Ms. C: Hey dad, what ya doin’ next week?
Me: Nothing special, why??
Ms. C: Can you come talk to my class about Vietnam??
So this past Monday found me in front of no less than 7 middle school history classes working their way through the 60s and Vietnam. I brought along 50 or so slides (ok, scans of slides) of places like the base at Pleiku, Mang-Yang Pass between Pleiku and Ahn Khe, the “zoomie” flightline at Ahn Khe, roadside images and a round of shots of our tower after the last earnest sapper attack before I headed home. The favorite photo – “Boozer”, a little pup our barracks adopted . . . . glad that was the favorite photo.
Anyway, we arrived at our son’s wedding city late yesterday afternoon. And late last night met our daughter at the airport, drove to the home we’re staying at and settled in to recover from the day – wine for the ladies, some Wild Turkey for me.
Ms. C: Hey dad – I got something for you . . . .
And she brings out over 100 thank you notes from her class. Nice notes filed with “thank you for your service” to “thanks for sharing your emotional story”. Nice group of kids, some good questions and more than a “emotional” moment or two.
A intense looking 8th grader raises her hand and asks “so why did you volunteer for Vietnam Anyway?????” It was a strange question to bring up an “emotional” response . . . . yet there I was in front of a classroom of kids and I’m all choked up - hard/impossible to talk, watery eyes . . . . heavy sigh – where the hell is this coming from?!?!?!? Deep breaths . . . . . and after a moment or two it passes and I can talk again.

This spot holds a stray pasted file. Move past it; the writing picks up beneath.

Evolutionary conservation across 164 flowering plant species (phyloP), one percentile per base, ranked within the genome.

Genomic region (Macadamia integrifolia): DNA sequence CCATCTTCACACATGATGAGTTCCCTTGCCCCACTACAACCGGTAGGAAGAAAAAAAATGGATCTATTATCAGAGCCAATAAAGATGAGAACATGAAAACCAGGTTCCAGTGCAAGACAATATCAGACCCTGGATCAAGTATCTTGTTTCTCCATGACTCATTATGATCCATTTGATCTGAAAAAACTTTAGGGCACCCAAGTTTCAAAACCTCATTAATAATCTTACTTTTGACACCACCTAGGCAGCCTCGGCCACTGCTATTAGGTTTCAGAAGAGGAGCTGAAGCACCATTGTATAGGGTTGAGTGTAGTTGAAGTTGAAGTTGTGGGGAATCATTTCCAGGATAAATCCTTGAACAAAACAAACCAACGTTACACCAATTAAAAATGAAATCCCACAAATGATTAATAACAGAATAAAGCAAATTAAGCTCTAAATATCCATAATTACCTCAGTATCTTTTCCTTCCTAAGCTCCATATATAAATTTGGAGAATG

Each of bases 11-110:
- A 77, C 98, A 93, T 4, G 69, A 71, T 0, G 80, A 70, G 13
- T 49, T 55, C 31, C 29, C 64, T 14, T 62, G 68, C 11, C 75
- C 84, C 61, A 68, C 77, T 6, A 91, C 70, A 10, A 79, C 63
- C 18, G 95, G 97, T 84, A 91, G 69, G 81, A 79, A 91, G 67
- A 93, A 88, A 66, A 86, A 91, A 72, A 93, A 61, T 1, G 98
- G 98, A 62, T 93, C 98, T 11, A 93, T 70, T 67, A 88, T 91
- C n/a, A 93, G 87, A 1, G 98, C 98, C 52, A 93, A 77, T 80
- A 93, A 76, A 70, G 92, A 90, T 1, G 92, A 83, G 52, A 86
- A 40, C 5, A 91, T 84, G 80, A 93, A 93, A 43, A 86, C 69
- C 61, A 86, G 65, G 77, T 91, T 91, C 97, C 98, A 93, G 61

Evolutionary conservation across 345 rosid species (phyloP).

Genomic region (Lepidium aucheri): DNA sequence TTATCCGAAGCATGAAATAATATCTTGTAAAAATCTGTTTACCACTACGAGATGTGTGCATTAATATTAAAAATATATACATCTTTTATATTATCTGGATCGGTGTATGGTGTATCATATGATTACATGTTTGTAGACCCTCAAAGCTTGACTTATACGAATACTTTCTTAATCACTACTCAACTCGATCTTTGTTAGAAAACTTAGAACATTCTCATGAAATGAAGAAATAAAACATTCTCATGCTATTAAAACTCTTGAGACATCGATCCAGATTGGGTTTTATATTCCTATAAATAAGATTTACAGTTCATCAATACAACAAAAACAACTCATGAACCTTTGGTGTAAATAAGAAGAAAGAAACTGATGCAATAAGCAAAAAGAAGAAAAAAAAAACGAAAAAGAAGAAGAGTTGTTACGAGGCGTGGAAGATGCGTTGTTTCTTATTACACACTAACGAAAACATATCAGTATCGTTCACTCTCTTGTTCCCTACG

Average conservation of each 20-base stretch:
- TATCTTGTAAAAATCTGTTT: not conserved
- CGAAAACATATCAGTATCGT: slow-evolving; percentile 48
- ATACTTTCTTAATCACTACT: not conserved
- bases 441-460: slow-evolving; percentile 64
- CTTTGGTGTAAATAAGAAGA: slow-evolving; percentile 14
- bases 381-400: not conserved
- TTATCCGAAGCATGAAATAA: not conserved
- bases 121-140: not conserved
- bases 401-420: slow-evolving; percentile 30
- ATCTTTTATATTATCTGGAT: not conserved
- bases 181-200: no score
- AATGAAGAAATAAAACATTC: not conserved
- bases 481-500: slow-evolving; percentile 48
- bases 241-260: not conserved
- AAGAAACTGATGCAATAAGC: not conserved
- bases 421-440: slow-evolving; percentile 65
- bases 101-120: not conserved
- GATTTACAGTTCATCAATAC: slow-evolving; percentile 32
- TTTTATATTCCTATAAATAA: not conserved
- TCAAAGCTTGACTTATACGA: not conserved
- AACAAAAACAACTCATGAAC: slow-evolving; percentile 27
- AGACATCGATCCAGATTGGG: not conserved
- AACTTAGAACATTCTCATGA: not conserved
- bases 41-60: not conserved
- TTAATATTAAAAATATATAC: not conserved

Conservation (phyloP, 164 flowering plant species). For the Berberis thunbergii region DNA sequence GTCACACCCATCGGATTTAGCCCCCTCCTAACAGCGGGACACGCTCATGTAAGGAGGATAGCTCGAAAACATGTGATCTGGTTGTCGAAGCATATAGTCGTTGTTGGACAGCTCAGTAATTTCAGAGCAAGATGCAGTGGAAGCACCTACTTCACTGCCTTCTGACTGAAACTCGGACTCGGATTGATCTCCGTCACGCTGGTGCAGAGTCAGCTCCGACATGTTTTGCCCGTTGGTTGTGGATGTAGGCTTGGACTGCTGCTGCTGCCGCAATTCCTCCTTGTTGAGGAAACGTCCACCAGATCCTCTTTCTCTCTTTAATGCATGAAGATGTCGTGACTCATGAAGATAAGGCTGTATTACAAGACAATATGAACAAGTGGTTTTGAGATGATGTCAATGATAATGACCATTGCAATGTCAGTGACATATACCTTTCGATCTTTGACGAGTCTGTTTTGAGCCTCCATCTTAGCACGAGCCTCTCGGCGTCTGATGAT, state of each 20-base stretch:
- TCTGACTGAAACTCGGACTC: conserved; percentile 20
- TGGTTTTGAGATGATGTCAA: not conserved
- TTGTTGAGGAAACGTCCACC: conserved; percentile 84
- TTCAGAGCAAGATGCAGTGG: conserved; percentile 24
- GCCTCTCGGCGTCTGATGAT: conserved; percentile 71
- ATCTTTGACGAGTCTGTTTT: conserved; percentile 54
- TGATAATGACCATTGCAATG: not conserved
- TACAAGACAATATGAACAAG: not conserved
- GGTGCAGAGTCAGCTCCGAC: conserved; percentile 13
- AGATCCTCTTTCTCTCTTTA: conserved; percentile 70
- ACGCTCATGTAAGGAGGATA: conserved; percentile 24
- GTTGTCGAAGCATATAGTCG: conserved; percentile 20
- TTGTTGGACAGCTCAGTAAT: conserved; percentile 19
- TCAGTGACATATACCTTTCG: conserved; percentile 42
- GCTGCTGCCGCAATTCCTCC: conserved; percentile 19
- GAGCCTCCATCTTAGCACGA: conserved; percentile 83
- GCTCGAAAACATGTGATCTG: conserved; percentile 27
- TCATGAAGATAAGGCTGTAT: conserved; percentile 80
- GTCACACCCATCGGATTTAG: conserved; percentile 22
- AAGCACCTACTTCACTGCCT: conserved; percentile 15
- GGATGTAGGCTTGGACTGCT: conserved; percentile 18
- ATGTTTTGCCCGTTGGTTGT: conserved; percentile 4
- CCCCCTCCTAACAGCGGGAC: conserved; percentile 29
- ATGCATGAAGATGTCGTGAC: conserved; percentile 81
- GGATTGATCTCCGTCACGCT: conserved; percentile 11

So I answer the “whys” of why I volunteered . . . . what else could I do? 4 months after Tet, I had family who proudly served during WWII, I believed we were doing the right thing, I’m a citizen, I have a responsibility as a citizen, as an American . . . . what else could I possible do??
So we talked about the 60s, the global context of Vietnam, how it affected me from age 13 when Kennedy was assassinated through the 1965 attack on the Ia Drang Valley, Tet, my enlistment 6 months earlier, my stay in Tawain, our May 1970 attack on the Ho Chi Minh Trail, Kent State, campus unrest, “road trips” between Pleiku and Ahn Khe, all the different aircraft types at Pleiku . . . . . to coming home and embracing Susie at the airport after a 2-year absence . . . . memories of long ago and far away . . . .
I pray that when these kids reach the fine old age of 63, they’ll have gentler memories . . . .
Me asking a class a question: So, when you think of a “veteran” . . . . what do you think of . . . .
Bouncy kid in the rear-left corner waving his hand: “Old guys!!!”
Heavy sigh . . . .